16. 16. Summary • To use the PE Seal, engineers must complete several steps: • Earn a four-year degree in engineering from an accredited engineering program • Pass the Fundamentals of Engineering (FE) exam • Complete four years of progressive engineering experience under a PE • Pass the Principles and Practice of Engineering (PE) exam
  17. 17. WHY Become a PE? • PE’s earn more than non PE’s, at least 5% • Entrepreneurial spirit? • You cannot sell your engineering services to the public without a license • Graduate Degree? • Prestige • You stand out among your peers with a clear accomplishment • Flexibility • Many opportunities with government and consultants require the PE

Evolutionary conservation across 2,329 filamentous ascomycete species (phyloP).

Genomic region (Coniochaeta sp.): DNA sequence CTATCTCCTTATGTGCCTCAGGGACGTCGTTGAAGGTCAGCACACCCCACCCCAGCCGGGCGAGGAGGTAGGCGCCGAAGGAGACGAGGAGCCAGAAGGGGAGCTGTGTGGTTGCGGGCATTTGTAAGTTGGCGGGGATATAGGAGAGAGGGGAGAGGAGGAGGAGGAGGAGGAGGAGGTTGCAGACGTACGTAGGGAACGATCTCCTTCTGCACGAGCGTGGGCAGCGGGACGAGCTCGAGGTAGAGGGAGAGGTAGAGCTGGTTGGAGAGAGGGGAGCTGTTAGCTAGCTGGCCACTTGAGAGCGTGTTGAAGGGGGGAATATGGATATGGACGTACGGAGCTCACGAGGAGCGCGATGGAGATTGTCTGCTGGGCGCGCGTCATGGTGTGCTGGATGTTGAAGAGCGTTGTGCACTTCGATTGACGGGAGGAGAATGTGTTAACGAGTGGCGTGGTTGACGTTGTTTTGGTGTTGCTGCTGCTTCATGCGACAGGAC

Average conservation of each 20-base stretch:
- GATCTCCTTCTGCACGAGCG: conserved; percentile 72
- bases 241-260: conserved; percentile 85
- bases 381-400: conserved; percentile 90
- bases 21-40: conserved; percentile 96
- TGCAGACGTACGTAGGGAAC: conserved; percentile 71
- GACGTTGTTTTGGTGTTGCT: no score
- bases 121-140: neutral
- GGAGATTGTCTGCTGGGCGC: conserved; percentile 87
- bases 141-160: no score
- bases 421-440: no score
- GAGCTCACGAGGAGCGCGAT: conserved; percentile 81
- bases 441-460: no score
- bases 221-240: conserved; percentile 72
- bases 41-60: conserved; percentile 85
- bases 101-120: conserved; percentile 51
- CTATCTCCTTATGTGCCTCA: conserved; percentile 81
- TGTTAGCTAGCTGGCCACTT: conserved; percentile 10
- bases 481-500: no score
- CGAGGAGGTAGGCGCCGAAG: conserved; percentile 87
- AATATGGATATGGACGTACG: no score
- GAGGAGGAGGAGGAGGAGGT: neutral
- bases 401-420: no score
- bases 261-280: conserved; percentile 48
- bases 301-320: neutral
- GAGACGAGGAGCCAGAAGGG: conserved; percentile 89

18. 18. What can you do? • What do hiring firms look for? • Degrees, work references, technical skills • A universal standard that is recognized throughout the profession?
  19. 19. DO IT! • It’s tough–for a reason. • Keep your eye on the target. • There are resources that can help you get there.
  20. 20. Benefits • As a Professional Engineer • It opens career doors. • In a stack of resumes, yours stands out. • You belong to a licensed profession. • You serve the public–not just your employer. • You typically earn more than peers without a P.E.
  21. 21. QUESTIONS • Samuel G. Wilson, P.E., F.NSPE • @SGWENGINEERS
  22. 22. (BEYA 2312) Licensure as a Professional Engineer Its Value and the Steps to Take